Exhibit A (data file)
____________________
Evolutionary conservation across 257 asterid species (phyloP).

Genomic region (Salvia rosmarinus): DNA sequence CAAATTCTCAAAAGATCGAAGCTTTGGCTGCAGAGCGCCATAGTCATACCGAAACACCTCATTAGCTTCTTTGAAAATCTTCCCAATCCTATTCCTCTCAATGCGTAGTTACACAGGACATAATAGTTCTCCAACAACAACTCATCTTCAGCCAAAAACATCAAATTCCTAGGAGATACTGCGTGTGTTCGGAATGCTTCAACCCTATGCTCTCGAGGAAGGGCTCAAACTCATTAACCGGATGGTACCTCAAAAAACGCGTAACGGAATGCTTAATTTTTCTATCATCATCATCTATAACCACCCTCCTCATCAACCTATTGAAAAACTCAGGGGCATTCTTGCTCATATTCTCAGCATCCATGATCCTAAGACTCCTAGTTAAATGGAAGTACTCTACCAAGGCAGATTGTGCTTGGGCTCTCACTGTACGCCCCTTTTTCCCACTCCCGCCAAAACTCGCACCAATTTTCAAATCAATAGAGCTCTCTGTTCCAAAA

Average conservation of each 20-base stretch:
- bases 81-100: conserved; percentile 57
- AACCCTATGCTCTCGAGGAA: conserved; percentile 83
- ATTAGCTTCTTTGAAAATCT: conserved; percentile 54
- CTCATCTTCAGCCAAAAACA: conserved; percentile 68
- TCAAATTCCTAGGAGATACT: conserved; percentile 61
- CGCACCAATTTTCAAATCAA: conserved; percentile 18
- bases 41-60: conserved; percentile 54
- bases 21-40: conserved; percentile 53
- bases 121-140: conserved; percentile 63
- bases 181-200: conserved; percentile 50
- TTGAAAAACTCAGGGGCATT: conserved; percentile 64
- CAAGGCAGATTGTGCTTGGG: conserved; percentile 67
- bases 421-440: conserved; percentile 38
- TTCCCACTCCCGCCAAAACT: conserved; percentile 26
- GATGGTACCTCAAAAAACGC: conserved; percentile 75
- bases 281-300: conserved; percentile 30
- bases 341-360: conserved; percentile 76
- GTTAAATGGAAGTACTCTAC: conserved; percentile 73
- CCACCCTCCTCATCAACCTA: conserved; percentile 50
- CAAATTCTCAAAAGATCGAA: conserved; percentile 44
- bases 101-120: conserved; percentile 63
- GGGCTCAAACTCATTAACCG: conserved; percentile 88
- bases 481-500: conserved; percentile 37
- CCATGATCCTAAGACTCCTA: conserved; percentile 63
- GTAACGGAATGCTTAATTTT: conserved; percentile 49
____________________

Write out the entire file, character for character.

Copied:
Evolutionary conservation across 257 asterid species (phyloP).

Genomic region (Salvia rosmarinus): DNA sequence CAAATTCTCAAAAGATCGAAGCTTTGGCTGCAGAGCGCCATAGTCATACCGAAACACCTCATTAGCTTCTTTGAAAATCTTCCCAATCCTATTCCTCTCAATGCGTAGTTACACAGGACATAATAGTTCTCCAACAACAACTCATCTTCAGCCAAAAACATCAAATTCCTAGGAGATACTGCGTGTGTTCGGAATGCTTCAACCCTATGCTCTCGAGGAAGGGCTCAAACTCATTAACCGGATGGTACCTCAAAAAACGCGTAACGGAATGCTTAATTTTTCTATCATCATCATCTATAACCACCCTCCTCATCAACCTATTGAAAAACTCAGGGGCATTCTTGCTCATATTCTCAGCATCCATGATCCTAAGACTCCTAGTTAAATGGAAGTACTCTACCAAGGCAGATTGTGCTTGGGCTCTCACTGTACGCCCCTTTTTCCCACTCCCGCCAAAACTCGCACCAATTTTCAAATCAATAGAGCTCTCTGTTCCAAAA

Average conservation of each 20-base stretch:
- bases 81-100: conserved; percentile 57
- AACCCTATGCTCTCGAGGAA: conserved; percentile 83
- ATTAGCTTCTTTGAAAATCT: conserved; percentile 54
- CTCATCTTCAGCCAAAAACA: conserved; percentile 68
- TCAAATTCCTAGGAGATACT: conserved; percentile 61
- CGCACCAATTTTCAAATCAA: conserved; percentile 18
- bases 41-60: conserved; percentile 54
- bases 21-40: conserved; percentile 53
- bases 121-140: conserved; percentile 63
- bases 181-200: conserved; percentile 50
- TTGAAAAACTCAGGGGCATT: conserved; percentile 64
- CAAGGCAGATTGTGCTTGGG: conserved; percentile 67
- bases 421-440: conserved; percentile 38
- TTCCCACTCCCGCCAAAACT: conserved; percentile 26
- GATGGTACCTCAAAAAACGC: conserved; percentile 75
- bases 281-300: conserved; percentile 30
- bases 341-360: conserved; percentile 76
- GTTAAATGGAAGTACTCTAC: conserved; percentile 73
- CCACCCTCCTCATCAACCTA: conserved; percentile 50
- CAAATTCTCAAAAGATCGAA: conserved; percentile 44
- bases 101-120: conserved; percentile 63
- GGGCTCAAACTCATTAACCG: conserved; percentile 88
- bases 481-500: conserved; percentile 37
- CCATGATCCTAAGACTCCTA: conserved; percentile 63
- GTAACGGAATGCTTAATTTT: conserved; percentile 49